I sometimes think about myself in my mid-twenties and how naive I was about many things. While I’ve experienced unpleasant/embarassing/painful things in life, and learned hard lessons, all of it has made me who I am and led to the beautiful family I have today. I have very few regrets about things I’ve done in the past. But what if I woke up one day to a life that wasn’t so idyllic and no sense of how it got that way?

In the first chapter of What Alice Forgot by Liane Moriarty (Berkley Books, 16.00 USD), its main character, Alice, experiences some strange dream sequences and wakes up surrounded by paramedics. Apparently, she has fainted at the gym (she goes to the gym?!) and bumped her head. She tells the paramedics that she’s pregnant. They tell her not to worry. They ask how old she is; she replies that she’s 29. A friend with her at the gym tells her she just got an invitation to Alice’s 40th birthday party.

Alice has forgotten the last 10 years of her life. She isn’t pregnant; the baby she remembers being pregnant with is now 10 years old, and she has two other children as well. The husband she adores does not live with her anymore, and they are in the middle of a divorce settlement; apparently, she is even dating someone else. She is many pounds thinner and far more fit than she remembers. She and her sister have drifted apart, she is in charge of practically every event at her children’s school that requires parent volunteers, and someone named Gina was apparently very important but isn’t anymore, for unknown reasons that no one wants to discuss with her.

I read this book for the book club I recently joined (and it’s awesome to be part of a book club again – that’s something I’ve missed immensely since we moved), but because it deals with amnesia, I’m counting it toward the “Read a book with a main character that has a mental illness” part of the Book Riot Read Harder Challenge for 2016. It’s a two-fer!

Although she quickly accepts that it is 2008, not 1998 (she does make a point to ask about Y2K), everything from Alice’s current life seems either ridiculous or frivolous. How can she be divorcing her husband? Why does she pay a personal trainer $150 a session to tell her how to work out? Why are her children involved in so many activities (several of which they clearly hate)?  Her memories are gone, but her muscle memory remains; she can type in passwords for accounts she’s completely unfamiliar with, running (which she has no memory of ever enjoying) is oddly soothing, and she somehow seems to be social at parties – despite being painfully shy all her life. The author does an outstanding job of making Alice’s amnesia believable, and as a result, the reader feels as confused as Alice does.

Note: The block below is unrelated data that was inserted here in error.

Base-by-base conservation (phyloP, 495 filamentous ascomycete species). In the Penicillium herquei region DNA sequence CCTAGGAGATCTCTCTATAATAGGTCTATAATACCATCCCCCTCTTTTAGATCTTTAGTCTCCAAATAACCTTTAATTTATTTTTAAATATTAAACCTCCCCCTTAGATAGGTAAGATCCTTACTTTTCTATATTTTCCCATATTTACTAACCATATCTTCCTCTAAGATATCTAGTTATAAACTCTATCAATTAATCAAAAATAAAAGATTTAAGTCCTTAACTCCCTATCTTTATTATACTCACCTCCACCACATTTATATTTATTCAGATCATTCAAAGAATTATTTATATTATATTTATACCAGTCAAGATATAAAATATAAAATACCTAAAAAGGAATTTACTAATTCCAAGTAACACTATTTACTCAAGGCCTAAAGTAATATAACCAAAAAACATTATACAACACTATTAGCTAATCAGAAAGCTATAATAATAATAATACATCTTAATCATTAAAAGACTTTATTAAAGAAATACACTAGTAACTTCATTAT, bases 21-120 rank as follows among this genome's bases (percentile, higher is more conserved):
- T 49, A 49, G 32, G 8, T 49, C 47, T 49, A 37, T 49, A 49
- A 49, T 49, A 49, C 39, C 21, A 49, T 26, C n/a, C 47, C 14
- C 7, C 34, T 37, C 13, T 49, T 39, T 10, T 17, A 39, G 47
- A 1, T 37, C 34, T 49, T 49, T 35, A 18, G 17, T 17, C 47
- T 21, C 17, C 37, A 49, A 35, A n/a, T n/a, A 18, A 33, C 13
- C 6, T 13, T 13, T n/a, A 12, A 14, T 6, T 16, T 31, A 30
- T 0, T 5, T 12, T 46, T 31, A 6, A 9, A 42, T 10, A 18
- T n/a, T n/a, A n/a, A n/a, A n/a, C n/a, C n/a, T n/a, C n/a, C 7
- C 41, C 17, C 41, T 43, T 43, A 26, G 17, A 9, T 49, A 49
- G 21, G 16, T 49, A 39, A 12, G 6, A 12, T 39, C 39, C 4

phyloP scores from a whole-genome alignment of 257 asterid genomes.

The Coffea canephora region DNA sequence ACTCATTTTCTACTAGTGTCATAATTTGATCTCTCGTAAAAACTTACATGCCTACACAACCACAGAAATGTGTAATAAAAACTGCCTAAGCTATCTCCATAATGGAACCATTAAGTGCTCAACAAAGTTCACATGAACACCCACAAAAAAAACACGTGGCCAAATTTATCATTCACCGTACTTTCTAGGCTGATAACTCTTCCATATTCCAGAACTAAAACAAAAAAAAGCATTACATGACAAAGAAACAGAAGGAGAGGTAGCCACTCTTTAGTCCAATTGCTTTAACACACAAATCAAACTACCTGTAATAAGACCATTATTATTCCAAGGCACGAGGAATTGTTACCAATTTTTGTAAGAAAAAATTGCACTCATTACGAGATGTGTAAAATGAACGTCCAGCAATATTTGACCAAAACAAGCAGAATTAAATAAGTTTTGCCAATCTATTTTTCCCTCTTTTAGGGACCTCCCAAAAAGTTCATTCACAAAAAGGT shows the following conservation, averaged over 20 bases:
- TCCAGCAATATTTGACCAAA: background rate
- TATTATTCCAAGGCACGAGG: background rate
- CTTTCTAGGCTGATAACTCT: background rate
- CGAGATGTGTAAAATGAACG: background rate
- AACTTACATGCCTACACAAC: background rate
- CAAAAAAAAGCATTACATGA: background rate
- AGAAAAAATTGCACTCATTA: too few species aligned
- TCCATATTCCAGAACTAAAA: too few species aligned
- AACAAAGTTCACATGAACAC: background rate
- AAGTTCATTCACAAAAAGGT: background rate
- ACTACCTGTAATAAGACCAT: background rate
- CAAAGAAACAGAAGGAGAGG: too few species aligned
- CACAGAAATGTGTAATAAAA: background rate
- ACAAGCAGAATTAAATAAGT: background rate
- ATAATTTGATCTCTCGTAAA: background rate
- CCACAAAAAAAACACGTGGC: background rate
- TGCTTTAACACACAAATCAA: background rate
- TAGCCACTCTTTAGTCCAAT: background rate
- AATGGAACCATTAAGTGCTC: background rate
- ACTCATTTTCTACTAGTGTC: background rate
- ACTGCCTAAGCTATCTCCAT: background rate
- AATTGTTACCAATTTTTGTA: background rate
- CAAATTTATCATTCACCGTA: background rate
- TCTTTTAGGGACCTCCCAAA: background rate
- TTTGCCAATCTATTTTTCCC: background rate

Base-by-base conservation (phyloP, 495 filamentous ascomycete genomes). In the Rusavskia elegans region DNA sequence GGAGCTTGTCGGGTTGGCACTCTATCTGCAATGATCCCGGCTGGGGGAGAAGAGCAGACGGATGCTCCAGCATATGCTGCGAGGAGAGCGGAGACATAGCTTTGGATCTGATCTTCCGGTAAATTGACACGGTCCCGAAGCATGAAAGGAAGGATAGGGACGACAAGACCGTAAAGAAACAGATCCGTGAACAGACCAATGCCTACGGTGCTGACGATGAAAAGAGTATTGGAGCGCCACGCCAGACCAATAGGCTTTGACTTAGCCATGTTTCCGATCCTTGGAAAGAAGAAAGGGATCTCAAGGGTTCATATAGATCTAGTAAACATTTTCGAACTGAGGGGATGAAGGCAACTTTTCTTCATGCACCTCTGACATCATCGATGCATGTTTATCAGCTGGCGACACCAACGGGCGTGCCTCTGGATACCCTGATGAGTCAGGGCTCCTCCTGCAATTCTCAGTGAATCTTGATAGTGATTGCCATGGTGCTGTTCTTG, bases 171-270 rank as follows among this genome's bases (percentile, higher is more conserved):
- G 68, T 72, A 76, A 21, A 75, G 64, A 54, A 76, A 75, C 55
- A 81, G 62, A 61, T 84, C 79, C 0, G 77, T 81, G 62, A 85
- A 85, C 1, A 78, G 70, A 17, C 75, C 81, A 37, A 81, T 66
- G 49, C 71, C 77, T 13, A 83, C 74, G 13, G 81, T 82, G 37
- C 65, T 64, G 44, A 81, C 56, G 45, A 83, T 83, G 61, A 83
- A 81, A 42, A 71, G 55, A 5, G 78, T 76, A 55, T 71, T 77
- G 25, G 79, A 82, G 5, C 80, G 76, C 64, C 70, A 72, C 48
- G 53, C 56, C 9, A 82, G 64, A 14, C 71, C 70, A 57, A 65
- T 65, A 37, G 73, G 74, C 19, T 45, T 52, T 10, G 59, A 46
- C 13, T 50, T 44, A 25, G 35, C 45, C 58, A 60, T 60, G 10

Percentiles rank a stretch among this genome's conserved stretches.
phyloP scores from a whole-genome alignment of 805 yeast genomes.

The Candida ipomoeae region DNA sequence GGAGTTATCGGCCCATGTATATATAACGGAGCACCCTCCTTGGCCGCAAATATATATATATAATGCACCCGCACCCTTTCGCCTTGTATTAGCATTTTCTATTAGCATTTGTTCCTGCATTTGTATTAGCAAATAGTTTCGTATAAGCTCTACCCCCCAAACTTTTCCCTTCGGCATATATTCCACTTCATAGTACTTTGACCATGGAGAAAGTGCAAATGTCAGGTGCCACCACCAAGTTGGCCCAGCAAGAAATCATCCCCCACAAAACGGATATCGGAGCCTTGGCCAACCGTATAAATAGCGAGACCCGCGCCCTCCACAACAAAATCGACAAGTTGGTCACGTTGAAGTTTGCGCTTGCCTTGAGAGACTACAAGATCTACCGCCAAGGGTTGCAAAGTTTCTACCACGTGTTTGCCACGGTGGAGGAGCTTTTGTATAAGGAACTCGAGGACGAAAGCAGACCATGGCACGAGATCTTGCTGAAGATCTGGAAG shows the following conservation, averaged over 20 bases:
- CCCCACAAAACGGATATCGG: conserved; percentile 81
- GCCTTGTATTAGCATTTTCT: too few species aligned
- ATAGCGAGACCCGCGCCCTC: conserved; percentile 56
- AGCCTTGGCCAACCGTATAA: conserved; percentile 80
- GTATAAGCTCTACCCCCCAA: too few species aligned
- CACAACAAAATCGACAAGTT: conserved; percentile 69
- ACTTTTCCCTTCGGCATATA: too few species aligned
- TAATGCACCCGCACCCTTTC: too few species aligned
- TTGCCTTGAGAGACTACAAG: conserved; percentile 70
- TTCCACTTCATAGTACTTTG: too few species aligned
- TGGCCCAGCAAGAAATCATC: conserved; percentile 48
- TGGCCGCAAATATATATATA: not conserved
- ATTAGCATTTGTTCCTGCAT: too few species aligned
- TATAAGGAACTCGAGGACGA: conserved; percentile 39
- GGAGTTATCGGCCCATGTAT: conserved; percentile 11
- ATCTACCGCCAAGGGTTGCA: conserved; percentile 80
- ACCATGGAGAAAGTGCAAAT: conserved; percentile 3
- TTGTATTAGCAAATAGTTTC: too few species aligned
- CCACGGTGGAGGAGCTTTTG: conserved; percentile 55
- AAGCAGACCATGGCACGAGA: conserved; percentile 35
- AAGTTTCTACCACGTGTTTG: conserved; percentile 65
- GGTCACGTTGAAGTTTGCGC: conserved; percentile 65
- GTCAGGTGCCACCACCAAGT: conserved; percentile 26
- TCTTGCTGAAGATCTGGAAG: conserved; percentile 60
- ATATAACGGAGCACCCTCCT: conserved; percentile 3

Even as Alice feels her life has somehow taken a wrong turn in the last 10 years and is desperately trying to sort out what happened, the lives of her sister, mother, and adoptive grandmother are moving along, for better or worse. The subplots involving these three characters are nearly as interesting as Alice’s. Her sister, Elisabeth, and mother, Barb, have both married surprising men, and Elisabeth is undergoing fertility treatments, which are slowly making her lose her mind. Alice’s adoptive grandmother, Frannie, is reluctantly being courted by an older gentleman in her retirement community. Part of the narrative is told through Elisabeth’s journal entries for her psychiatrist (whom she sees because of the grief of infertility), and part of it is told through Frannie’s letters to her former fiance. These epistolary entries provide a nice balance with the third-person narration that stays very close to Alice and therefore seems a tad unreliable, since Alice spends several pages convinced that it’s 1998, not 2008.

Losing ten years of memories gives Alice the rare gift of perspective on all of her relationships. It seems, to her and her entire family, that Alice has become a bit of a bitch. As some of her memories begin to return, it’s clear that things are far more complicated than just Alice changing for the worse, but with ten-year-old (and older) memories suddenly fresh in her mind and untarnished by the memories she’s forgotten, Alice becomes newly aware of what matters to her and fiercely determined to get it back.

***Minor spoilers***

Her impending divorce from her husband, Nick, is understandably Alice’s greatest point of confusion and grief. Although he sets aside his bristly attitude toward her once it’s clear she doesn’t know why they’re divorcing, he assures her that once she does get her memories back, she’ll still want a divorce. They even bet $20 on it.

I became incredibly invested in all the characters, but while I obviously wanted Nick and Alice to get back together, the author did not villainize Alice’s boyfriend or the mysterious Gina, even though Alice’s reaction to both of them was suspicion and a certain amount of contempt upon first learning of their existence – after all, both of them were somehow involved with the fact that she and her husband were not together anymore. Yet, neither one was actually a negative force in Alice’s life. It would have been a cop-out for the author to simply throw a couple of bad apples into Alice’s life to force her from Nick, and then for Alice to realize, with the benefit of losing ten years of memories, that she doesn’t want or need either of them. This is not the case here, and the complexity of her current situation, and the mystery of how she got there, made this book hard to put down.